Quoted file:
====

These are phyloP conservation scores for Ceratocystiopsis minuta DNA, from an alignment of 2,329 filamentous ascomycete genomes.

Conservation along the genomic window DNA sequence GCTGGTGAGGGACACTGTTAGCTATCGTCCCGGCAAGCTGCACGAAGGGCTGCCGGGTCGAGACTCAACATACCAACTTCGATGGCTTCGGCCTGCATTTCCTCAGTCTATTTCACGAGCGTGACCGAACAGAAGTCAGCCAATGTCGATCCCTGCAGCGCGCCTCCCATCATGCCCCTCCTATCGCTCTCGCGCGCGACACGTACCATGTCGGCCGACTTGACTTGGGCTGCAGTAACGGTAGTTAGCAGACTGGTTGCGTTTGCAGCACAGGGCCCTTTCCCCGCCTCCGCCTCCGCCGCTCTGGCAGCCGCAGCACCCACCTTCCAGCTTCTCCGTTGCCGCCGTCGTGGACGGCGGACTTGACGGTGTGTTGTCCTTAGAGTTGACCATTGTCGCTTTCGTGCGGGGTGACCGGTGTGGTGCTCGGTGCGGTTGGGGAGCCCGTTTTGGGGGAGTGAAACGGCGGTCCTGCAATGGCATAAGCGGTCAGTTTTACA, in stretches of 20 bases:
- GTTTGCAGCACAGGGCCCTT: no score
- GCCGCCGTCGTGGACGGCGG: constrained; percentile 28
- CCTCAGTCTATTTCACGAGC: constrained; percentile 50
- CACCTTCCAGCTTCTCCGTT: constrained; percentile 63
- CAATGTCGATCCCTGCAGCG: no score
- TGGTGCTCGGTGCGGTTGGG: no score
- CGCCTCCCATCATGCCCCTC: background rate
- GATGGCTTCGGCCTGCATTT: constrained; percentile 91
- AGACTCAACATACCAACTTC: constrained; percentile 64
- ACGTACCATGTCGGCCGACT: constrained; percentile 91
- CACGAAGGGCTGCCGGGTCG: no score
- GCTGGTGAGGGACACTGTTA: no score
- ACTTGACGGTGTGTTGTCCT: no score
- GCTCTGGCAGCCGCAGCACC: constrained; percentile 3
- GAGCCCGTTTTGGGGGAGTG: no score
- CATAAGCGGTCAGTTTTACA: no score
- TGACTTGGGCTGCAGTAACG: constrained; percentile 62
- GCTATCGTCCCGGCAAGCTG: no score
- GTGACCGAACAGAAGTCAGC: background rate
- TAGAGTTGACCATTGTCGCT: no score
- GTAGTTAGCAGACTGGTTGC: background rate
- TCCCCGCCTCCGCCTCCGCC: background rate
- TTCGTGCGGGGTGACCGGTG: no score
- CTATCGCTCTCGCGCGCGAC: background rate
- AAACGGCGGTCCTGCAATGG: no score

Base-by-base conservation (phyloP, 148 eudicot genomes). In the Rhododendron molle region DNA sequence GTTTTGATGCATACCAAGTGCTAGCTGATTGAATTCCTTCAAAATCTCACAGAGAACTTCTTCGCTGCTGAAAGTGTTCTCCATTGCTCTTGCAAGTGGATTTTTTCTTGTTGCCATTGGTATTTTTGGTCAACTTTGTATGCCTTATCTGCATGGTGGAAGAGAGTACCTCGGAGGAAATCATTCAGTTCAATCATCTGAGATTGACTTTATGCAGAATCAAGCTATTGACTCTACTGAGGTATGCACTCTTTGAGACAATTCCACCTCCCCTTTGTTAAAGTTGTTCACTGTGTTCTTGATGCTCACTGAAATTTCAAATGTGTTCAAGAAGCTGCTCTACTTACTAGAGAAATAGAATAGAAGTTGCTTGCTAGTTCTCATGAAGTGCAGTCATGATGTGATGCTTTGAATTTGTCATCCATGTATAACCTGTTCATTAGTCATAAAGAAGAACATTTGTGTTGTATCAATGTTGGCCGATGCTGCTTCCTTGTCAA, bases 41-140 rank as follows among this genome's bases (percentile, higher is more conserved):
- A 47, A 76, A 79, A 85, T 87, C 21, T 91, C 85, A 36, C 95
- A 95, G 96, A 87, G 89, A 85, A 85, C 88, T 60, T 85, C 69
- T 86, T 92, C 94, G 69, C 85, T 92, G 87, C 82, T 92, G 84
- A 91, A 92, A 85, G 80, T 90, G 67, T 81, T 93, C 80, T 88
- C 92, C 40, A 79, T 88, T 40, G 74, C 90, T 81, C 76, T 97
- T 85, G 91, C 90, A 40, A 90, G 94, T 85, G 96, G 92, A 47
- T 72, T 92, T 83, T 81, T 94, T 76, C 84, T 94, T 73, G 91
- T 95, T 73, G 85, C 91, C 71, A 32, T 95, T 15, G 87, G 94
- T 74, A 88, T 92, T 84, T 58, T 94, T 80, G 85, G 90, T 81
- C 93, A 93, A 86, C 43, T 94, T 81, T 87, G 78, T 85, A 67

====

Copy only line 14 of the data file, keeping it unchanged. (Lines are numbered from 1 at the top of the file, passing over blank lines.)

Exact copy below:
- GCTGGTGAGGGACACTGTTA: no score